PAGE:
In Ramanarayana Das Madanlal v. Commissioner of Income-tax an order by an Appellate Assistant Commissioner dismissing an assessees appeal on the ground of its incompetence according to the proviso to sub-section (1) of section 30 of the Income-tax Act has been held to be under section 31 and as such appealable to the Appellate Tribunal under section 33(1). It was observed in that case at page 667 as follows :

'When an appeal is filed.... it is a matter for consideration of the appellate authority whether such an appeal does lie, or, in other words, whether the appeal is competent, that is to say, whether the assessee appellant has fulfilled the conditions which ar prerequisite for an appeal. Within the provisions of section 31, there is nothing to empower an appellate authority to pass any order by way of admitting an appeal. Admission of an appeal has not been sufficiently provided for within the purview of the Income-tax Act, but it is not strange to the scheme of the Act. By contrast, I refer to the admission of an appeal as provided for in the concluding portion of sub-section (2) of section 30. That sub-section provides, in the main, a time-limit for appeals of various classes, the starting points of such time-limits varying according to the circumstances of each of the cases mentioned therein. The sub-section concludes with the following words; but the Appellate Assistant Commissioner may admit an appeal after the expiration of the period if he is satisfied that the appellant had sufficient cause for not presenting it within that period. This makes it clear that the stage of admission is interposed between the presentation of an appeal and its hearing and disposal under section 31 in cases in which an appeal is not presented within the prescribed time-limit. The necessary inference, therefore, is that in all other cases the appeals, as soon as presented, must come up for decision under section 31.'

It may here be pointed out that even an order passed in virtue of the powers under section 30(2) has now been held to fall under section 31 by their Lordships of the Supreme Court.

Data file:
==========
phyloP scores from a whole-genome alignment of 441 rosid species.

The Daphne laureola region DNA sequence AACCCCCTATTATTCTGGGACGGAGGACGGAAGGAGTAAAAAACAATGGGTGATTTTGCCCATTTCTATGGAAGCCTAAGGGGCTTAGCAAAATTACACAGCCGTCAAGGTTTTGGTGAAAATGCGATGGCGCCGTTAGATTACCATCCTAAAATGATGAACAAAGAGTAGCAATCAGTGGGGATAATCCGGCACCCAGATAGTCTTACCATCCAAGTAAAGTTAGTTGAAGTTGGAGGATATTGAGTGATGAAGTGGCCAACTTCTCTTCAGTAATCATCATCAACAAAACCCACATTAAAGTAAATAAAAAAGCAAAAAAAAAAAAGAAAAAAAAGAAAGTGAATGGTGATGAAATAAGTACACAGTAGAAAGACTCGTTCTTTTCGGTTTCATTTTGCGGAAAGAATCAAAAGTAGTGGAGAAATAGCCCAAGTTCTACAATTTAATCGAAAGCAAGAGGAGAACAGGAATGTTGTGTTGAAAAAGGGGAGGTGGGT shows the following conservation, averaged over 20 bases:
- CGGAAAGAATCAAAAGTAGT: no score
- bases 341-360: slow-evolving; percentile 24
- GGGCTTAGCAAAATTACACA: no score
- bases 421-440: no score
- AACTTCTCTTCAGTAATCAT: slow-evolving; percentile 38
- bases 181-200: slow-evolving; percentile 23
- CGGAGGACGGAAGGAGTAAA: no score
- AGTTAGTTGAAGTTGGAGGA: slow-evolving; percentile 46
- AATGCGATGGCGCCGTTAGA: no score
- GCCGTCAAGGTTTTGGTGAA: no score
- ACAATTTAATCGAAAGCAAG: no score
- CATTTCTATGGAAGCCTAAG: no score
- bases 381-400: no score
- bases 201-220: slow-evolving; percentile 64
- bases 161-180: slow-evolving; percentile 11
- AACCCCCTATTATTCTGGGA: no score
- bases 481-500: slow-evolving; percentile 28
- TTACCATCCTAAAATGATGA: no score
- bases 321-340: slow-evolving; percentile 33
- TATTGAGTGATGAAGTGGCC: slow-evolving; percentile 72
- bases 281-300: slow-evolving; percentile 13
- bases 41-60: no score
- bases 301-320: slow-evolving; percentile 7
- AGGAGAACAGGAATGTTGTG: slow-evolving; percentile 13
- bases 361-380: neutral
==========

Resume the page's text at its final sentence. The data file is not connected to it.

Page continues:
On behalf of the department the case of Dutt v. Commissioner of Income-tax was cited to showed that when an arrear of tax payable by an assessee was not paid, the appeal was incompetent under the proviso to section 30(1).

No one denies that the appeal would be incompetent, but the only question is as to under what section an order has to be passed declaring it to be incompetent and rejecting it.

It will be observed that in the above case there was actually an appeal to the Appellate Assistant Commissioner and then an appeal was preferred by the department to the Appellate Tribunal. The Tribunal held that as the assessee did not pay the amount of Rs. 6,690 on the day on which the appeal was filed no appeal lay to the Appellate Assistant Commissioner and the Appellate Assistant Commissioner was wrong in entertaining the appeal. Thereafter, the High Court directed a case to be stated and the question referred to the High Court was whether in the circumstances of the case the Income-tax Appellate Tribunal was right in holding that no appeal lay before the Appellate Assistant Commissioner.

Unless the order of the Appellate Assistant Commissioner was treated as an order under section 31 of the Act, there could be no appeal to the Appellate Tribunal and no question of reference could have arisen.

Learned counsel for the department then referred to the decision in Shivnath Prasad v. Commissioner of Income-tax, which seems to be based on the ruling in Jot Ram Sher Singh v. Commissioner of Income-tax already referred to.